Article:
For me, the crucial part of the Britice-Chrono project comes when linking geological evidence onshore and offshore — something that has often proved difficult in the past. As an Earth scientist, interested in glacial processes, the distinction between terrestrial and marine is a blurred and relatively unimportant one. A bit like the difference between morning and evening when working the night shift at this latitude…

Papa Stour: ‘not many roads……’

By Rich Chiverrell

A voyage to Papa Stour

A voyage to Papa Stour

Our last but very definitely not the least of the islands visited of this BriticeChrono Transect 1 ten day mission to Shetland. A tremendous place to the northwest of mainland in St Magnus Bay, where our aim was to sample rocks and sediment, and to record any indications of ice flow. We are testing a hypothesis that ice flowed west and northwest from Shetland into the North Atlantic. A sprint across the island from Lerwick to catch the 35 minute ferry crossing from West Burrafirth to Papa Stour. The ferry man greeted the idea of us taking a car to Papa Stour with the brilliant line ‘Papa Stour there are not many roads…..’. Transporting a vehicle was in anticipation of finding materials to survey, radar image or drill. We arrived around 940am, and received welcome advice about access, directions, location of toilets + tea coffee making facilities (the ferry waiting room). We split into Team Cosmo and Team Stratigraphy and set about exploring Papa Stour with the deadline provided by 4pm return boat…..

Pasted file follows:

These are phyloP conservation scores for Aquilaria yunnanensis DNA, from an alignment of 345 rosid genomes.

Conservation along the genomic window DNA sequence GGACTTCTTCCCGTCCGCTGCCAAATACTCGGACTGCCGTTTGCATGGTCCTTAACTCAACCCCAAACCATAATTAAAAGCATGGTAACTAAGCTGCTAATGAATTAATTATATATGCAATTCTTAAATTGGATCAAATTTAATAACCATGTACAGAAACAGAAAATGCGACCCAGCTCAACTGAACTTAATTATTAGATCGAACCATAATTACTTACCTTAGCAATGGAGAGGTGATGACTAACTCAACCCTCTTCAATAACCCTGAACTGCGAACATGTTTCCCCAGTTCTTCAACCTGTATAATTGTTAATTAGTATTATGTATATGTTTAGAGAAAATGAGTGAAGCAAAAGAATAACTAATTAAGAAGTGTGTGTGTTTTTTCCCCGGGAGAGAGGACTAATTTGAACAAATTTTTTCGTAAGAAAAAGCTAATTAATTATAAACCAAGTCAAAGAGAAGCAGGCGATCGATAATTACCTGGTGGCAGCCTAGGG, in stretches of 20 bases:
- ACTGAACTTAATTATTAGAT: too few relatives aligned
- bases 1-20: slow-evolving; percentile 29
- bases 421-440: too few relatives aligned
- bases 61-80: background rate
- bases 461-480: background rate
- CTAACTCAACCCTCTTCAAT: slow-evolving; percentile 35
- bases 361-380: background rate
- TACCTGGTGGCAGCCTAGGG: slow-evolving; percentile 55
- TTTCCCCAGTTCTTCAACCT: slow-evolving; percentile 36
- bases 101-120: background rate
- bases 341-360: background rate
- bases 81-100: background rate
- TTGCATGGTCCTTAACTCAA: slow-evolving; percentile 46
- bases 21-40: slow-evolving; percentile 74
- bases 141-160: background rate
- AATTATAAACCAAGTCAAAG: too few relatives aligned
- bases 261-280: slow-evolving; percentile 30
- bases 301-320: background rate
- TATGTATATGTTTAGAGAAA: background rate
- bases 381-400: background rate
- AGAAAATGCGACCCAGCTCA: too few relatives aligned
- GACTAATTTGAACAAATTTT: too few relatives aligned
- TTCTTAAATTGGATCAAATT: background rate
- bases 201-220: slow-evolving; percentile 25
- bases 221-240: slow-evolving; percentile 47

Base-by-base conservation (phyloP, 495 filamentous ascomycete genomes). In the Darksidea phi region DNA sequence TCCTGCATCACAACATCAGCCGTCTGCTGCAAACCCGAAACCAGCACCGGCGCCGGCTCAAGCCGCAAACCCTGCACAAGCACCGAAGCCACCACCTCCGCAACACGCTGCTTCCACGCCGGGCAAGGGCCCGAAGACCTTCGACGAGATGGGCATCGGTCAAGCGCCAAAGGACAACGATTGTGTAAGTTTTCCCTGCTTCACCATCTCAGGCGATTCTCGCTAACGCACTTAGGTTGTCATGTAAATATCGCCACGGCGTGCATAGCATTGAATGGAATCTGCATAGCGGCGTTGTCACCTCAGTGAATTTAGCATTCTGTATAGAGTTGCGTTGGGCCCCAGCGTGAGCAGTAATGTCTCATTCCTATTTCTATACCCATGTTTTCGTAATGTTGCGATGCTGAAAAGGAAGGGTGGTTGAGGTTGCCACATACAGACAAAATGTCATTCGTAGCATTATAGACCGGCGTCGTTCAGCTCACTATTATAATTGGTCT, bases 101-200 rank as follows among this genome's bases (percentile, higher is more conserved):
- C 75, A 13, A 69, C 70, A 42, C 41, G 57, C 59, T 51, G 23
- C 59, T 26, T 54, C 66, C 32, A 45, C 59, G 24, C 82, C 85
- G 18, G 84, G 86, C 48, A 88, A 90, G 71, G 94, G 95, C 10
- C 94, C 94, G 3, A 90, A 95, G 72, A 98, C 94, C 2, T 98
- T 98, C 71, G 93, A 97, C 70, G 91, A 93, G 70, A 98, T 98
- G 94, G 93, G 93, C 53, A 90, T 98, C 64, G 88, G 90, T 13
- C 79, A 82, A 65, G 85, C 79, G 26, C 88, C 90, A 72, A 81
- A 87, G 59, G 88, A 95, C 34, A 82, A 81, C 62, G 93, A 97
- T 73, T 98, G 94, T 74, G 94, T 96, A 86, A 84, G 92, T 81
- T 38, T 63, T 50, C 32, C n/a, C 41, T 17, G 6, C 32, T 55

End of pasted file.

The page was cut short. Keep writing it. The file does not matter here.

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Sediment team (Chris, Matt and Rich) explored the extensive 2km main (only) road, only getting lost once (maps!!), starting exploration on foot from the airport. Walking across the runway to examine sections in Hamna Voe and our first of numerous glacial tills, a 1-1.5m till over bedrock but with a moraine ridge morphology. Moving back down the road to the Kirk at Da Biggins, we walked the cliffs from Kirk Sand to the pier at Housa Voe with glacial sediment all the way. The sections below North House were excellent with 1.5m of till burying striated bedrock. Comprehensive assessment of the striae showed three cross-cutting sets splayed between north and west but dominantly northwest. A quick lunch preceded a brisk assessment of sediments at West Voe again glacial till over bedrock. So the islands are covered with glacial sediment and there are low subdued moraine ridges, ice flow from the south east (mainland) but sadly none of the elusive sands for OSL dating.

Meanwhile Cosmo team were searching for glacially transported boulders on top of volcanic lavas (Rhyolite) on the north coast, visiting the western and eastern Peninsulas. They sampled a variety of lithological materials (granite, psammite and sandstone) in the three boulders. Then moving back towards the port on the eastern peninsula and five boulders on a moraine, all erratic materials (one gneiss and four psammites). A job well done…..

Zzzzzzzzzzzz

Zzzzzzzzzzzz

The teams reconvened at the pier, with an excellent haul of rocks, and enjoyed the reverse down a steep gangplank to board the ferry home. And now for our last night in Lerwick……

A hard ten days work

A hard ten days work